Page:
Biologist, observant father, descriptive. "children are active thinkers, constantly trying to construct more advanced understandings of the world" (schemas)
a concept or framework that organizes and interprets information
adapting one's current understandings (schemas) to incorporate new information
interpreting one's new experience in terms of one's existing schemas
object permanence
the awareness that things continue to exist even when not perceived
principle that properties such as mass, volume and number remain the same despite changes in the forms of objects
in Piaget's theory, the pre-operational child's difficulty taking another's points of view
secure attachment
bold, outgoing. (more outgoing monkey)
insecure attachment
clingy and uncommunicative (unresponsive monkey)
determinants of attachment
Physical contact familiarity Parental responsiveness previous attachment
Harlow monkey studies
Monkeys preferred that soft cloth but still took milk from the other fake monkey
process by which certain animals form attachments during a critical period very early in life
characteristics of a good daycare
low child to caregiver ration promotes social and cog. development cheerful verbally stimulating safe familiar adult caregiver
developing self-concept
a sense of one's identity and personal worth
Authoritarian parents
impose rules and expect ovedience
Permissive parents
submit to their children's desires, make few demands and use little punishment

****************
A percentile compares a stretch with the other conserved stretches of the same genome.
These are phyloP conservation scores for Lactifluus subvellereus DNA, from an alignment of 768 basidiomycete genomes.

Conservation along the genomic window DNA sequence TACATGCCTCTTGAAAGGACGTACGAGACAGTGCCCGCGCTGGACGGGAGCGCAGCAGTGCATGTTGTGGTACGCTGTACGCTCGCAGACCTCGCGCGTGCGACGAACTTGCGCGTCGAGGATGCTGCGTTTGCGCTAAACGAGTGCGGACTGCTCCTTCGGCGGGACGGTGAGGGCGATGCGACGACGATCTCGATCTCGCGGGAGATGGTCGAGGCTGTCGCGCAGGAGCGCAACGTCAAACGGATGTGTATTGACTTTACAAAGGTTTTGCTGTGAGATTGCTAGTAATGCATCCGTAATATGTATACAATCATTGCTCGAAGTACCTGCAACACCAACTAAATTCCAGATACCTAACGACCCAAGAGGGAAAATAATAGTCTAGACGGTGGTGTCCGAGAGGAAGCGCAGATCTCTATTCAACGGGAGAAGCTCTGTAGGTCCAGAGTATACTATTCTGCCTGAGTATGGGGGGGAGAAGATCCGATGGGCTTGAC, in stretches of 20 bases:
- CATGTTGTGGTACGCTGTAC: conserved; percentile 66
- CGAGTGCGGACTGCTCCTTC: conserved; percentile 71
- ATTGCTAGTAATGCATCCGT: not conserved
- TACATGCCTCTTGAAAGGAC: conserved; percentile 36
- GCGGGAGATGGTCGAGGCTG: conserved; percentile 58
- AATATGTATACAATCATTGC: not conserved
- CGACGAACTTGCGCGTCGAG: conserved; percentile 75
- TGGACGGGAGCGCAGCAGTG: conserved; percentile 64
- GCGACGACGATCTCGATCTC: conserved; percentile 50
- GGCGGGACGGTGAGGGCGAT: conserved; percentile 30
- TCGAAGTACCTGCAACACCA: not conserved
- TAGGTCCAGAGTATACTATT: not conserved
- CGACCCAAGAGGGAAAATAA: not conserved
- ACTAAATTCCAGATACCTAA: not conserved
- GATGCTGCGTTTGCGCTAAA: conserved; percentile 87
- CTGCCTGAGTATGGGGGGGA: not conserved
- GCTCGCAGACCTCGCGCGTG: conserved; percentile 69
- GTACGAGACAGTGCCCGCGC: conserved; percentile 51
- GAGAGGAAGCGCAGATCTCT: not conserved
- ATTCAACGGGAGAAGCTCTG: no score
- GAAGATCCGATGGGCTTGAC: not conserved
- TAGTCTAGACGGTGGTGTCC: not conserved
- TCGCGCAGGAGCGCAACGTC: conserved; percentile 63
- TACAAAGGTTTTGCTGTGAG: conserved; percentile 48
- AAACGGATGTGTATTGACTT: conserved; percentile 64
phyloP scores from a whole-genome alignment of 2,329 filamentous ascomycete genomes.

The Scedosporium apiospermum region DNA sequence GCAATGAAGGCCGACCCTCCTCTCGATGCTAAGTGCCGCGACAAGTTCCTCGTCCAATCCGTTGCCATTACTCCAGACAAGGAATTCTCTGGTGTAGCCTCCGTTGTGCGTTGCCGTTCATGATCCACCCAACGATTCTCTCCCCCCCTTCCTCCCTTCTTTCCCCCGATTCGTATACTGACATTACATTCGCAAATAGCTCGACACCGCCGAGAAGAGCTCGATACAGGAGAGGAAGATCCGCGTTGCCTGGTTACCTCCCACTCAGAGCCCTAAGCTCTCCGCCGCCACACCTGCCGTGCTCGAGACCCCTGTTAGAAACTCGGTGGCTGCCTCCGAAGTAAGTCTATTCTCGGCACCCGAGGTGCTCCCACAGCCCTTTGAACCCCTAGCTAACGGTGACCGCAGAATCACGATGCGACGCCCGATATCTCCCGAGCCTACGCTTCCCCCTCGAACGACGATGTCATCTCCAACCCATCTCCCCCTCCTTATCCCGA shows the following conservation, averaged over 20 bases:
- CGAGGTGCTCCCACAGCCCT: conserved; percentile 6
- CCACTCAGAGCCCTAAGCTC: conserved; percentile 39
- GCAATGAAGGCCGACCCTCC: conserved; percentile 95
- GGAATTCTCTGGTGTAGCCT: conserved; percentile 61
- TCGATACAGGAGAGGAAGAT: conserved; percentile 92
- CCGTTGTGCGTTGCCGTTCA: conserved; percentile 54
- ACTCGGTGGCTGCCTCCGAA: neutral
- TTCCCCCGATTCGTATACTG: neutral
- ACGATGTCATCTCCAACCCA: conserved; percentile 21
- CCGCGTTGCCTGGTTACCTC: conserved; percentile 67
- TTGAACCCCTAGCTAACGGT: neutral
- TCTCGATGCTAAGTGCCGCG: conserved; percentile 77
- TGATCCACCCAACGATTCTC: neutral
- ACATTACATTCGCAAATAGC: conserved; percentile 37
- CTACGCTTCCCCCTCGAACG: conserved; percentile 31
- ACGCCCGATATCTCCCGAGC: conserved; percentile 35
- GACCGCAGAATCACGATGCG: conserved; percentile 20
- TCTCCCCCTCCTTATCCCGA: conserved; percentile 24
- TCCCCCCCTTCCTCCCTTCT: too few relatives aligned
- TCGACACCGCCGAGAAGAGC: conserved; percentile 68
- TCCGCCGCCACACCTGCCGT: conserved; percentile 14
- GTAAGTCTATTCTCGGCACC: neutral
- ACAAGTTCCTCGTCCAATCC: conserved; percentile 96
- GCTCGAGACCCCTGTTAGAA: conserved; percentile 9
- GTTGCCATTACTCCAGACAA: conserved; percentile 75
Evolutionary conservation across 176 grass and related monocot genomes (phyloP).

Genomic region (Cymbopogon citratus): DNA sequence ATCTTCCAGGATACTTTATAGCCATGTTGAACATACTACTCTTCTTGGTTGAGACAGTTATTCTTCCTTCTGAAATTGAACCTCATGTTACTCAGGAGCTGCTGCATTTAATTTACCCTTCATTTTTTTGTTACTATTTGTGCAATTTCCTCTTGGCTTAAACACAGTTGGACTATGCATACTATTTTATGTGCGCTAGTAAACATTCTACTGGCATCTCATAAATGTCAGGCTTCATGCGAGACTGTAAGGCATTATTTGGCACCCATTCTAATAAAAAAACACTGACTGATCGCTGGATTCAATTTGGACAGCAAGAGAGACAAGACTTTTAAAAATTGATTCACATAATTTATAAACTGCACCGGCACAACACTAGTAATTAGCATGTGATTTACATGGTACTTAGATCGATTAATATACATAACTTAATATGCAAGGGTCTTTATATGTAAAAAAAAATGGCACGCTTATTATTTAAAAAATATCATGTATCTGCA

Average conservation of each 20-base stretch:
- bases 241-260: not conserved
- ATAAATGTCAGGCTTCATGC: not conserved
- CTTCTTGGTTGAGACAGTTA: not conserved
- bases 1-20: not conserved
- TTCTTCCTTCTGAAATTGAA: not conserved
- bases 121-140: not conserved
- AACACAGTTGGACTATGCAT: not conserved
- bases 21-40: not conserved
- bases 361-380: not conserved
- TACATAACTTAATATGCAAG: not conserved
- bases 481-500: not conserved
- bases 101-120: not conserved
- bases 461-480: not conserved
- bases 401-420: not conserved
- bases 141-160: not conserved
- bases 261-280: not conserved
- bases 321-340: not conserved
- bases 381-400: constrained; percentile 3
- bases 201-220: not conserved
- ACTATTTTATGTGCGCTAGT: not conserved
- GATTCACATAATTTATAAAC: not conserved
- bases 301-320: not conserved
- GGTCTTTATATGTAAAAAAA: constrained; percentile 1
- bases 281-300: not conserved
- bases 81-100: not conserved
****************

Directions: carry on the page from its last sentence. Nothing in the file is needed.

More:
Authoritative parents
both demanding and responsive. set rules and explains why
adolescent development
growth, puberty, blah, etc.
Piaget and moral reasoning
believed children's moral judgments build on their cognitive development.
Kohlberg's Theory of moral reasoning
1)Preconventional morality- (0-9), obey either to avoid punishment or to gain concrete rewards 2)conventional morality- (early adolescence) morality usually evolves to a more conventional level that cares for others and upholds laws and social rules simply because they are the laws and rules 3)Postconventional morality- affirms people's agreed-ipon rights or follows what one personally perceives as basic ethical principles
Stages of psychosocial development
look at page 166.
the time of natural cessation of menstruation. women's ability to reproduce declines. 1 POINT FOR THE GUYS
Alzheimer's disease
progressive and irreversible brain disorder. causes gradual deterioaration of memory, reasoning, language, and physical functioning
crystallized intelligence
one's accumulated knowledge and verbal skills. increases with age
fluid intelligence
one's ability to reason speedily and abstractly. decreases with age
James-Lange Theory of Emotion
theory that our experience of emotion is our awareness of our physiological responses to emotion-arousing stimuli
Cannon-Bard Theory of Emotion
theory that an emotion-arousing stimulus simultaneously triggers physiological responses and the subjective experience of emotion
Schacter's Theory of Emotion
"two-factor theory" that to experience emotion one must be physically aroused and cognitively label the arousal
rape myth
the idea that some women invite or enjoy rape and get "swept away" while being "taken"
mere exposure effect
the phenomenon that repeated exposure to novel stimuli increases liking of them
romantic love
passionate love and companionate love
passionate love
aroused state of intense positive absorption in another, usualy present at the beginning of love relationship
companionate love
deep affectionate attachment we feel for those with whom our lives are intertwined
revealing intimate aspects of oneself to others
condition in which people receive from a relationship in proportion to what they give to it